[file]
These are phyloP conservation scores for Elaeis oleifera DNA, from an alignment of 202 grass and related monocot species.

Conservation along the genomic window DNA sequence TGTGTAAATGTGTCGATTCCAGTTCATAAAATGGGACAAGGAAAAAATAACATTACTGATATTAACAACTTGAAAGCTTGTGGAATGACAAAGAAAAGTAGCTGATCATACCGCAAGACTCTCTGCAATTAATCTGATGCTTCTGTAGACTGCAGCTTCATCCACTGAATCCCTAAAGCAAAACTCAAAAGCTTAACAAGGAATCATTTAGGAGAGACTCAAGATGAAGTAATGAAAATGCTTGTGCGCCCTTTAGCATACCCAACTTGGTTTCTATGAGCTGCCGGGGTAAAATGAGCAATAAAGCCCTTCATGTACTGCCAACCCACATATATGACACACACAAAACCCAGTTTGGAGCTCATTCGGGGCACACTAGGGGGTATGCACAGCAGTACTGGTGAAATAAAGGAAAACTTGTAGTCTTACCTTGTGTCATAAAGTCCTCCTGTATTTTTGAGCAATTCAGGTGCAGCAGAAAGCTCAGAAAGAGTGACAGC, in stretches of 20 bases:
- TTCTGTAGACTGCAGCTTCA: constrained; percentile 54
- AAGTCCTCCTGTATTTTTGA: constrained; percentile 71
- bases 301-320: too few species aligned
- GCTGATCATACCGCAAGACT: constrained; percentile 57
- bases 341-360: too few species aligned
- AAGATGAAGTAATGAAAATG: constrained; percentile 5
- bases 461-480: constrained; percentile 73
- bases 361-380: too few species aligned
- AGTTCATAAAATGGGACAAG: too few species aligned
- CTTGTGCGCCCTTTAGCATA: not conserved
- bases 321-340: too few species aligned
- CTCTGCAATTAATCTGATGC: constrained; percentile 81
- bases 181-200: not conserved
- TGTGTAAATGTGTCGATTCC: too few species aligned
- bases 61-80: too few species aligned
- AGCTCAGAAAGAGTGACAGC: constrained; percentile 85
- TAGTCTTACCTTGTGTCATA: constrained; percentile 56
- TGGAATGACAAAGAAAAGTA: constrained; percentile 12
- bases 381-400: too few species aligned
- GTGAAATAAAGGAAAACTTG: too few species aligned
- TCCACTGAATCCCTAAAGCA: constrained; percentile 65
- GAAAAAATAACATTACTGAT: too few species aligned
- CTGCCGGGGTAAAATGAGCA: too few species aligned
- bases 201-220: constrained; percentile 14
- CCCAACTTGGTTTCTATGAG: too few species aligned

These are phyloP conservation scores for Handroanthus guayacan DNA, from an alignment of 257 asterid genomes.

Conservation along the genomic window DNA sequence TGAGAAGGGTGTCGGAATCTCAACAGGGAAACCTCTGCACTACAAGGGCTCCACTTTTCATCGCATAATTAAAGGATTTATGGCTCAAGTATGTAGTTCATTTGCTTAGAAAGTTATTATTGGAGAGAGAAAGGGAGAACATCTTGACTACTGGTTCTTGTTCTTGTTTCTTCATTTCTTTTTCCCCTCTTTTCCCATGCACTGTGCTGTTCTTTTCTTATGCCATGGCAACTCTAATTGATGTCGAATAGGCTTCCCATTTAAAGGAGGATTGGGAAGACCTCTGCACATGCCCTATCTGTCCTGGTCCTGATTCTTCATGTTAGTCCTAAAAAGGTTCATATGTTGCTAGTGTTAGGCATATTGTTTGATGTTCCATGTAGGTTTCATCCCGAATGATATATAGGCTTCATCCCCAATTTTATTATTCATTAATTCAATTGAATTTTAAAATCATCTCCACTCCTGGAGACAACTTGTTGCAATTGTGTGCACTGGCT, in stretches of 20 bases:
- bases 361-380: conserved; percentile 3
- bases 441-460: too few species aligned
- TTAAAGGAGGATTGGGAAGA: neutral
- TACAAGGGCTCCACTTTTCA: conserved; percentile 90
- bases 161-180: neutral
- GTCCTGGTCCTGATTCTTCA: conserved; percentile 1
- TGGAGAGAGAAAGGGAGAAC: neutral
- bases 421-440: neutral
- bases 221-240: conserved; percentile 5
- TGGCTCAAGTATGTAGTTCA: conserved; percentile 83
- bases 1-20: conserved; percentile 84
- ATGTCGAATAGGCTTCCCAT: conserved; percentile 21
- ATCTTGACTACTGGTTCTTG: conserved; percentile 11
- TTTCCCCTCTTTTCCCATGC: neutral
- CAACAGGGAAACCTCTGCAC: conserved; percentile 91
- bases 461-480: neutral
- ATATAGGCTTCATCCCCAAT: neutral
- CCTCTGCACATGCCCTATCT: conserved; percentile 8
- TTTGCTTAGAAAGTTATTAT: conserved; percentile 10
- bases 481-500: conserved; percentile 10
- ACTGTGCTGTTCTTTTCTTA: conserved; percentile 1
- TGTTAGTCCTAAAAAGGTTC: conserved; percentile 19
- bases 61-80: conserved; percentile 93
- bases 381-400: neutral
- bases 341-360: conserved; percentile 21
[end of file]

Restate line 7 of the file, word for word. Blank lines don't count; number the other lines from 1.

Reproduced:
- bases 341-360: too few species aligned